Nodal analysis physical problem !

  • #1
in the nodal analysis -one of ways of analysis DC circuit - i couldn't understand the physical roots of this way .

i mean how could i make the voltage of a node equal to zero by make it as a reference point without having any effects on the voltage(electric potential) of the rest nodes .

from algebra view i'm sure 100% that this way is correct but physically i find difficult to say that the potential difference of the branch "ab" is:
[tex]U_{ab}=v_{a}-v_{b}[/tex]
and put for example 'a' as reference point and the [tex]_{ab}[/tex] become [tex]-v_{b}[/tex] .

could you explain the answer of this physical problem ! please.

thank you
 

Answers and Replies

  • #2
berkeman
Mentor
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in the nodal analysis -one of ways of analysis DC circuit - i couldn't understand the physical roots of this way .

i mean how could i make the voltage of a node equal to zero by make it as a reference point without having any effects on the voltage(electric potential) of the rest nodes .
You can't. When you choose a node as the reference node and call its voltage zero, all the other node voltages will be referenced to that node.

from algebra view i'm sure 100% that this way is correct but physically i find difficult to say that the potential difference of the branch "ab" is:
[tex]U_{ab}=v_{a}-v_{b}[/tex]
and put for example 'a' as reference point and the [tex]_{ab}[/tex] become [tex]-v_{b}[/tex] .

could you explain the answer of this physical problem ! please.

thank you


At each node, you use the KCL to write an equation that involves the voltage at that node, with respec to the voltages of surrounding nodes. The sum of the currents leaving the node has to equal zero, so that's how you write the equation for each node. The voltage differences are used to express the currents leaving the node in the different directions.

Does that help?
 
  • #3
1,482
3
from algebra view i'm sure 100% that this way is correct but physically i find difficult to say that the potential difference of the branch "ab" is:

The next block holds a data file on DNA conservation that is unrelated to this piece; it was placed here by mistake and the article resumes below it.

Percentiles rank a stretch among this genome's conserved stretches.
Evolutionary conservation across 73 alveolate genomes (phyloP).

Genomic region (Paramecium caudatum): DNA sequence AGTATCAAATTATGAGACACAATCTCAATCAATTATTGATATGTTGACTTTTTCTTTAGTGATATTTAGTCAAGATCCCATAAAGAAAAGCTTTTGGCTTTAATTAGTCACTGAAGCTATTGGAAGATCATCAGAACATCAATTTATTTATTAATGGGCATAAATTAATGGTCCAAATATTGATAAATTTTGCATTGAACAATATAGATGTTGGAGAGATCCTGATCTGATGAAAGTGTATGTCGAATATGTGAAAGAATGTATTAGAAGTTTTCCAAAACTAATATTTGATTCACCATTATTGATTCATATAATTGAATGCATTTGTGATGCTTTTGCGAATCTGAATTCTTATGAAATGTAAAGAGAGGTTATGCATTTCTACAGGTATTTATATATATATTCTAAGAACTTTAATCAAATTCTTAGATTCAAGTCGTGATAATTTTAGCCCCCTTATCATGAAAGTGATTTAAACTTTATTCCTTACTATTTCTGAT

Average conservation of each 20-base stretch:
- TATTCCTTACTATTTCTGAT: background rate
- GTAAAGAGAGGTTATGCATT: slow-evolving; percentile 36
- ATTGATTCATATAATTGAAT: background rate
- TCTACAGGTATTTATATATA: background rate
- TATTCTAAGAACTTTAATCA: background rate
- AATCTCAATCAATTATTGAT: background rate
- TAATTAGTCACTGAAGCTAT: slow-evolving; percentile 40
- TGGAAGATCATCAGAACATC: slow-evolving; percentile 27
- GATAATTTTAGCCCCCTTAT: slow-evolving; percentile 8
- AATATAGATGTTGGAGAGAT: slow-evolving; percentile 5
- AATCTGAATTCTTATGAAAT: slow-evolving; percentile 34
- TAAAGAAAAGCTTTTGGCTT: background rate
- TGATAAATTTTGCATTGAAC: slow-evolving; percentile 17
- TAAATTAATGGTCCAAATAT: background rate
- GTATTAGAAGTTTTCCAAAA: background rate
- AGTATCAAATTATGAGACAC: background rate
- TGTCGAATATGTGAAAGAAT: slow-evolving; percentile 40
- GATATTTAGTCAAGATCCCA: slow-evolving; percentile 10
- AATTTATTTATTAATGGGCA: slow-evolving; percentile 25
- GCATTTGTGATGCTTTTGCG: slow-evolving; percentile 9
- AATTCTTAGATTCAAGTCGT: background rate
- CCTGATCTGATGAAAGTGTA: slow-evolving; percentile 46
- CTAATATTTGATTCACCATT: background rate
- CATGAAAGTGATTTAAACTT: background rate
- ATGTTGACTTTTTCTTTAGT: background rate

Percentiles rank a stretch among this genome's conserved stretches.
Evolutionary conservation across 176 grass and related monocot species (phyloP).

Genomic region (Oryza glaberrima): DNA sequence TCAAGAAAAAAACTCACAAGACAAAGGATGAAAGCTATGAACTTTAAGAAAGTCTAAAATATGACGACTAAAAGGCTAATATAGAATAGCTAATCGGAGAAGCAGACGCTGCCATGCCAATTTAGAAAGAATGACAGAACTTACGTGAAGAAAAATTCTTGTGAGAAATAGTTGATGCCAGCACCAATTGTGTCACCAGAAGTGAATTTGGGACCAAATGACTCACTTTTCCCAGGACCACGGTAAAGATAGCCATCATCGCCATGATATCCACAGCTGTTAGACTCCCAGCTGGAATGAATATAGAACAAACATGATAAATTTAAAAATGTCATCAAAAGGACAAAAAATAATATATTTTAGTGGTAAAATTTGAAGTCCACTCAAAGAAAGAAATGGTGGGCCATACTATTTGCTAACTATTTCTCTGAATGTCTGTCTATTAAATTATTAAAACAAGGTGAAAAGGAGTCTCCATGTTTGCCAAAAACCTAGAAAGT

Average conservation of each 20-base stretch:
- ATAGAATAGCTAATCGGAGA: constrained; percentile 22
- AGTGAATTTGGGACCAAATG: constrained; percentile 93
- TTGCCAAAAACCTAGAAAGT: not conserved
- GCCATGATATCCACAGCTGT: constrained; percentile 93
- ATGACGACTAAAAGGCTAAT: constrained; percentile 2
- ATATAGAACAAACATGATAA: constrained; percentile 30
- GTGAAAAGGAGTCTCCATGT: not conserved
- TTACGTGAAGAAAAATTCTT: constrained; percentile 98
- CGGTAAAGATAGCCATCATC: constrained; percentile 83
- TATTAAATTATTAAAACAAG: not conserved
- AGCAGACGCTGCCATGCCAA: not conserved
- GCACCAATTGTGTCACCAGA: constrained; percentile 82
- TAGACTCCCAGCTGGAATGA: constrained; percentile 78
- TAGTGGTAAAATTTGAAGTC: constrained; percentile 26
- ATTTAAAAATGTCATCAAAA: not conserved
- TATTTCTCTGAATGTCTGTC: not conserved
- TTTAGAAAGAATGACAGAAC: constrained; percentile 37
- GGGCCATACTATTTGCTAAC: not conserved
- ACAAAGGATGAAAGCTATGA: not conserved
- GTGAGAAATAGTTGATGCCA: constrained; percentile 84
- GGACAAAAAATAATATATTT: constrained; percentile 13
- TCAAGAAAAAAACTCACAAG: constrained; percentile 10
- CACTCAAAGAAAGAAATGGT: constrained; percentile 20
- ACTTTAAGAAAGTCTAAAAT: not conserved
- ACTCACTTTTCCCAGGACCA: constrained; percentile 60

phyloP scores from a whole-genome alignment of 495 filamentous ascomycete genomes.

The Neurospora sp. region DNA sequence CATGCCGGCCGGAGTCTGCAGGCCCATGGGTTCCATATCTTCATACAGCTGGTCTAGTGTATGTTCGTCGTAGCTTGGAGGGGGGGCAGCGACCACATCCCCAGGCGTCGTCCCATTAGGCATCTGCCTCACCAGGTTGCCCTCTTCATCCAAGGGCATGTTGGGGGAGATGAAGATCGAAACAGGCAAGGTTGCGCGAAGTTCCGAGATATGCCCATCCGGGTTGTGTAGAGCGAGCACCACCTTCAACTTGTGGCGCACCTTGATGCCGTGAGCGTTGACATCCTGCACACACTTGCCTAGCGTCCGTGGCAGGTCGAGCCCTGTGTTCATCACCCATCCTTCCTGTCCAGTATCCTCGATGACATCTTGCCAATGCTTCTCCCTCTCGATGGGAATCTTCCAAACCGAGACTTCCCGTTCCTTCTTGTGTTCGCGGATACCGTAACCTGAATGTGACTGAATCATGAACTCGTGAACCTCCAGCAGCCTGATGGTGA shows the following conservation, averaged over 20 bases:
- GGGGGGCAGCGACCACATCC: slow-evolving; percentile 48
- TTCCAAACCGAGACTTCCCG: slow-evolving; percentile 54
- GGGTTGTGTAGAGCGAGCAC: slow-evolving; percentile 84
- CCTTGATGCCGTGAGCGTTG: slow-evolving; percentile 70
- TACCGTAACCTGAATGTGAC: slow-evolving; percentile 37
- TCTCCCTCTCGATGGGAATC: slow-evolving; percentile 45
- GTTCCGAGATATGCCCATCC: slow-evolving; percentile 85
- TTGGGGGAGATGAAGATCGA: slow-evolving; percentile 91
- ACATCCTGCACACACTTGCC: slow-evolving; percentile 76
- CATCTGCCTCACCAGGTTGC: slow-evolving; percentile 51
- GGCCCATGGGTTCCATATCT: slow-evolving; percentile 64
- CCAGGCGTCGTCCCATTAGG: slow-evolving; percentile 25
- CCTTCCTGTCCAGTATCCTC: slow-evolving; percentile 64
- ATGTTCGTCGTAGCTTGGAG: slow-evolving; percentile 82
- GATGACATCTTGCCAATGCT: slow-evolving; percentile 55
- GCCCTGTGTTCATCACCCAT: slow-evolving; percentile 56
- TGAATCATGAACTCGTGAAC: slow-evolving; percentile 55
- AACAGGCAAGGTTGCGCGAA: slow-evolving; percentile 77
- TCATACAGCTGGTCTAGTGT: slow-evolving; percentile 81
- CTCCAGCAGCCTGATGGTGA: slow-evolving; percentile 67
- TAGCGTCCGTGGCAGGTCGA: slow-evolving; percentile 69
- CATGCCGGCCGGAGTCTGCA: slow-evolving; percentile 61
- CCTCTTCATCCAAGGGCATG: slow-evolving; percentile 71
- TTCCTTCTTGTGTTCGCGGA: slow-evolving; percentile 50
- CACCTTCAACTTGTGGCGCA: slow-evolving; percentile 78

The potential difference is defined as a path-integral of a charge moved in an electric field from point A to point B which produces a simple potential difference like V2 - V1 if Electric field is constant as is in a voltage or current source.
 
  • #4
thank you berkeman for this useful informations
The voltage differences are used to express the currents leaving the node in the different directions
as what 'waht' said:
The potential difference is defined as a path-integral of a charge moved in an electric field from point A to point B which produces a simple potential difference
attachment.php?attachmentid=26743&stc=1&d=1277794792.jpg


and from this to definitions i can tell you exactly what i mean:
when i attach the node to ground i had zero voltage in this node . physically
the electrons must go from the smaller voltage point[tex](v_{ground}=0)[/tex] to the biger voltage(upper positive point) > how this works , or is this way of thinking is wrong?.

thank you again:smile:
 

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  • #5
dlgoff
Science Advisor
Gold Member
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You don't need to connect a ground to the circuit. And current is defined as the direction of positive charge flow. i.e. the opposite direction of the electron flow.

Take a look at this example of http://docs.google.com/viewer?a=v&q...q8nrJ&sig=AHIEtbSm6Plp9OVqQqU3rTv2tnAQgOEhFg"

The first step in the analysis is to label all the nodes except for the common node.....

Secondly, label the currents entering or leaving each node.....

The next step is to write the KCL equation for each node except the common node....
 
Last edited by a moderator:
  • #6
thank you dlgoff but i know how to do analyzing using this method but i can't understander
the case of connecting the circuit to ground without eletrons going up to circuits and have influence to other voltages
 
  • #7
dlgoff
Science Advisor
Gold Member
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You can call any point the circuit ground and it won't change the analysis. If you are talking putting a wire connection to the earth, electrons can't just enter the circuit.
 
  • #8
yes! thank you very much dlgoff this is what i wanted to hear
electrons can't just enter the circuit.
 

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